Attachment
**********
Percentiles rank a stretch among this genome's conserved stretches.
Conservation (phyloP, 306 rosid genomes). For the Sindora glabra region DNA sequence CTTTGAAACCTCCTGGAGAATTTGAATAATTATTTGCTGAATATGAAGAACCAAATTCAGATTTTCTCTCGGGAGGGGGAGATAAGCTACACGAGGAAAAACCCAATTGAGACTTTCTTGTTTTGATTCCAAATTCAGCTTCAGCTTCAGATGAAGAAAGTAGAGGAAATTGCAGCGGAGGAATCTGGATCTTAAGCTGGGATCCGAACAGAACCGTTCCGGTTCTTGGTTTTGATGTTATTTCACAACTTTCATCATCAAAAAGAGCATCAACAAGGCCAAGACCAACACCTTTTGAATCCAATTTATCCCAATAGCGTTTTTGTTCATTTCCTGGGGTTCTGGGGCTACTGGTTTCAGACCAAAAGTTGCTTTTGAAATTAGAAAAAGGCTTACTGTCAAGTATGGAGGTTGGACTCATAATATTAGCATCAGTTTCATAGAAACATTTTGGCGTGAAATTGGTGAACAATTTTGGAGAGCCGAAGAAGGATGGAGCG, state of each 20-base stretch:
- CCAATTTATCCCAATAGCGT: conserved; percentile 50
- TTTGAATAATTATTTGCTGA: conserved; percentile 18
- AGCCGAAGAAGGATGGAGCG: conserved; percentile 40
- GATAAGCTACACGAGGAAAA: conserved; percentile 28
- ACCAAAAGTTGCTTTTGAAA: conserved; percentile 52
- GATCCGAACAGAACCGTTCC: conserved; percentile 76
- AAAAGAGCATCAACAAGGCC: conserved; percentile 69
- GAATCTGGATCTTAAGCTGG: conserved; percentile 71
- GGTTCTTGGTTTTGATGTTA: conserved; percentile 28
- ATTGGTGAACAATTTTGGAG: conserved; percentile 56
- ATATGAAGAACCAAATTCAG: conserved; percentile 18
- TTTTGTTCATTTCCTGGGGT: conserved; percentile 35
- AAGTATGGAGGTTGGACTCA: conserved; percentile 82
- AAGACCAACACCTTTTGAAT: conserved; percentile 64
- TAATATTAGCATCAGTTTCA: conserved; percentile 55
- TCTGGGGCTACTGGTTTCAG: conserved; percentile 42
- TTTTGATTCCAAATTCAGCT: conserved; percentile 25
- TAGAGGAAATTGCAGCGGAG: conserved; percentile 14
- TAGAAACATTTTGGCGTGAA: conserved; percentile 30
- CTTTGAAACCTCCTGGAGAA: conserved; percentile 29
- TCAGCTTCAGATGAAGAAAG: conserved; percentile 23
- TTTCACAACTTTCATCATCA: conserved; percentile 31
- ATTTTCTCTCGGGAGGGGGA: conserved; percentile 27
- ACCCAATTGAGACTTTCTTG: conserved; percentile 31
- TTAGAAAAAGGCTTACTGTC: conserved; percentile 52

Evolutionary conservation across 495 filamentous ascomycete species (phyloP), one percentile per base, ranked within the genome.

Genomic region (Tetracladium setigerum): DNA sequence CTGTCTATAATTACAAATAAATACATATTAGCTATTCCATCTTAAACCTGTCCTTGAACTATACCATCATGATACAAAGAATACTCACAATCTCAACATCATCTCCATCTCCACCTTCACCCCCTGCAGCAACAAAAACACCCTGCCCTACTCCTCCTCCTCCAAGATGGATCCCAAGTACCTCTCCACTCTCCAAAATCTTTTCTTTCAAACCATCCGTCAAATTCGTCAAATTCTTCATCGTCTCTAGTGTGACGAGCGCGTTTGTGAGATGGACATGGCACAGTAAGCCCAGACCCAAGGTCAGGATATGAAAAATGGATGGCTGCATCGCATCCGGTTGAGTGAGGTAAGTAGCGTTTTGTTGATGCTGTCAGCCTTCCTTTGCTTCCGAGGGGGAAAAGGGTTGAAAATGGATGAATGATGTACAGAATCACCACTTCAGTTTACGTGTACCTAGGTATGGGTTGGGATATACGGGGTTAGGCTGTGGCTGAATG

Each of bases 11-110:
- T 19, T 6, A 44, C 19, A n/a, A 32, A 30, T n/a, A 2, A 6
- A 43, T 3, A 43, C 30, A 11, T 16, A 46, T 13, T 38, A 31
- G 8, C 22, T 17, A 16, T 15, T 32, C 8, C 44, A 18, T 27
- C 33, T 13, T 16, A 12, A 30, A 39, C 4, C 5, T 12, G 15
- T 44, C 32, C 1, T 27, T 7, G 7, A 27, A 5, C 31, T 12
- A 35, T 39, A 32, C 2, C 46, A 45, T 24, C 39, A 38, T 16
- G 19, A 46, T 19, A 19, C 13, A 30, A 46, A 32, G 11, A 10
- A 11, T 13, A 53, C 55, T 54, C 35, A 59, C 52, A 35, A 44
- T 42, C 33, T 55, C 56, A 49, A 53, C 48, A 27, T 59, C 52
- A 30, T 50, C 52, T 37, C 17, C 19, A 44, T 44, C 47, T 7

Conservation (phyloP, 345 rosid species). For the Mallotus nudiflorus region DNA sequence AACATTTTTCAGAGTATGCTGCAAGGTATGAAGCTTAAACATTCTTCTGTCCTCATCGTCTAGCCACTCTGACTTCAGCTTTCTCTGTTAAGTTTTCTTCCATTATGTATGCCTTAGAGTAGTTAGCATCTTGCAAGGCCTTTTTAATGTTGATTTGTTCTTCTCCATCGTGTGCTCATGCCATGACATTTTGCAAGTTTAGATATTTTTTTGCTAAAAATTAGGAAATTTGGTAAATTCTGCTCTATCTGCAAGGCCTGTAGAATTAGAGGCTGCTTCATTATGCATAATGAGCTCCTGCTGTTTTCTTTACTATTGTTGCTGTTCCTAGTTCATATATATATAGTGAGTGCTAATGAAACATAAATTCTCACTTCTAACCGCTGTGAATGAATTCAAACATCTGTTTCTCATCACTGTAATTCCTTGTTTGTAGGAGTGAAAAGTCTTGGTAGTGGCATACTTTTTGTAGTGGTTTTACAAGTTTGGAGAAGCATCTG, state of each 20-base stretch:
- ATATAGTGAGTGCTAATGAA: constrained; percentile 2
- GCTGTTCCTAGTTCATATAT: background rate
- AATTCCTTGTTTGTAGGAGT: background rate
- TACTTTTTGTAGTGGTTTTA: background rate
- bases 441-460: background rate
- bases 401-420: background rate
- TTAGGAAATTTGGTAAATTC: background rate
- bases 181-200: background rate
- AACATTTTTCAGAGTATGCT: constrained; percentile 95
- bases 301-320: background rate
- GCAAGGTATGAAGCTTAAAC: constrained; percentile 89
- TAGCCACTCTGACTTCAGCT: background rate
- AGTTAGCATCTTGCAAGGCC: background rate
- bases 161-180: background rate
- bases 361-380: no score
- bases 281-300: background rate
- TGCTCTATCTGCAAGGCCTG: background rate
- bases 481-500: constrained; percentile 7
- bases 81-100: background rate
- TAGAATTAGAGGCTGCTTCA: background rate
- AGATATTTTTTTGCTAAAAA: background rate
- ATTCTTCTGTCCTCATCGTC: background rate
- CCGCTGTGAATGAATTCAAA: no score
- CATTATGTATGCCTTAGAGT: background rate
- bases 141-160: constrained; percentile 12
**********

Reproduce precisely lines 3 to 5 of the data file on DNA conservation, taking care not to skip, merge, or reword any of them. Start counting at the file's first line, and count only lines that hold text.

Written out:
- CCAATTTATCCCAATAGCGT: conserved; percentile 50
- TTTGAATAATTATTTGCTGA: conserved; percentile 18
- AGCCGAAGAAGGATGGAGCG: conserved; percentile 40